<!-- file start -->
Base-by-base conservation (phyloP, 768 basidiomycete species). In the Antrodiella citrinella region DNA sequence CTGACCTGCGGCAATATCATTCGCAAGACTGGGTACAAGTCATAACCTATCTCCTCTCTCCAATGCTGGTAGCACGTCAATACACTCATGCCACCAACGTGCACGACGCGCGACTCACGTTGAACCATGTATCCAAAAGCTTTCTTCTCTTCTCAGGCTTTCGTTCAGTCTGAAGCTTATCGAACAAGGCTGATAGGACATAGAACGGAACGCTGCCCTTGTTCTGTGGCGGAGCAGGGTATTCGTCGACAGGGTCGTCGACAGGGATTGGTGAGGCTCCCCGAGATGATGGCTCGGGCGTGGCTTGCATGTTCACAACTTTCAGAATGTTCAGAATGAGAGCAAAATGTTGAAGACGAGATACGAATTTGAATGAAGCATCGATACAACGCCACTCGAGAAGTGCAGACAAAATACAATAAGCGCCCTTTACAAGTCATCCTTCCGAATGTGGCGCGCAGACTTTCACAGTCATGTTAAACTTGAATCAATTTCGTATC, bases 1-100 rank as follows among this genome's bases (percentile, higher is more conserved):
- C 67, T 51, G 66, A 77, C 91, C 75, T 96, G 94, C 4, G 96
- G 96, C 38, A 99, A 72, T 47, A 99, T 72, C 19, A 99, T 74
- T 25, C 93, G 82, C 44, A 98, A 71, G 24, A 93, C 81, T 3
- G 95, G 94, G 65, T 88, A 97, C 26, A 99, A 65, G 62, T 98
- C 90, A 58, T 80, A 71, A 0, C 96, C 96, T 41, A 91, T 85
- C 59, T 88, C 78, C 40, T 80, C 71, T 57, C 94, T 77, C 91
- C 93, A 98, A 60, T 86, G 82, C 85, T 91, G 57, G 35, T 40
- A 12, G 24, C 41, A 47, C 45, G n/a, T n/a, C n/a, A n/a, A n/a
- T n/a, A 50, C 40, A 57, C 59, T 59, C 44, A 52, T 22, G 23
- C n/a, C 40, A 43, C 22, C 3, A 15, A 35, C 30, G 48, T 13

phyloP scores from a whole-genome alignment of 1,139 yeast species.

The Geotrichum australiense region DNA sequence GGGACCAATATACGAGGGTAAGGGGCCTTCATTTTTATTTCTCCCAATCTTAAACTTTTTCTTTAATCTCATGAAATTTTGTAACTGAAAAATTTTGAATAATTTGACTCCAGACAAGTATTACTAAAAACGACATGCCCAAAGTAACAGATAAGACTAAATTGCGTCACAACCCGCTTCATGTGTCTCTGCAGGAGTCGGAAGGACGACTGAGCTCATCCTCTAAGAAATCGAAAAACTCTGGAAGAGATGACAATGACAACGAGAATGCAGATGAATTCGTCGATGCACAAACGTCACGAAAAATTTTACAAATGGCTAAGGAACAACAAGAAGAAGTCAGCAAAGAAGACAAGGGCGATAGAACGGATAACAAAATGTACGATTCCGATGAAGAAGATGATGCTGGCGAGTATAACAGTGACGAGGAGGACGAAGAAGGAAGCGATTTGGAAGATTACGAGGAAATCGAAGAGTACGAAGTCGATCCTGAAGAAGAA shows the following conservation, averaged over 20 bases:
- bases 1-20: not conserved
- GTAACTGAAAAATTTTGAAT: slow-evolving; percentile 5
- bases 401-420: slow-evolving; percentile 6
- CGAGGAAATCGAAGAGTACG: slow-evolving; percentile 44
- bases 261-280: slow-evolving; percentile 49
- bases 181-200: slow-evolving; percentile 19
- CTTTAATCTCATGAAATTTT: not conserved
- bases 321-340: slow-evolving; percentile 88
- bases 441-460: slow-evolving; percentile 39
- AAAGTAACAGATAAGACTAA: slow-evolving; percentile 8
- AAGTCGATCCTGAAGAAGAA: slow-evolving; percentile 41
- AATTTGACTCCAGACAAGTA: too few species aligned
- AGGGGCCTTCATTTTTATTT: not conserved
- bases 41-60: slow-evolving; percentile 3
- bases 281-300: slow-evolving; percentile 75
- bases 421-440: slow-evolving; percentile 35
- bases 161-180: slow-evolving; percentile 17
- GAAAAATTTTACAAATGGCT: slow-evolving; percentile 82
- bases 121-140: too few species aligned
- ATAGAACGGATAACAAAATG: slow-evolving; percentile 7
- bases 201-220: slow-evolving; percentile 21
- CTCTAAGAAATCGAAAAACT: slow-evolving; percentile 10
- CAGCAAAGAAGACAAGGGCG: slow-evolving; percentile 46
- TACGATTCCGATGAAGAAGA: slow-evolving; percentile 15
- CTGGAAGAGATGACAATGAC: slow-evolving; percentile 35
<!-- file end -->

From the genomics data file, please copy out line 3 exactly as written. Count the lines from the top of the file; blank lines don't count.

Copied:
- G 96, C 38, A 99, A 72, T 47, A 99, T 72, C 19, A 99, T 74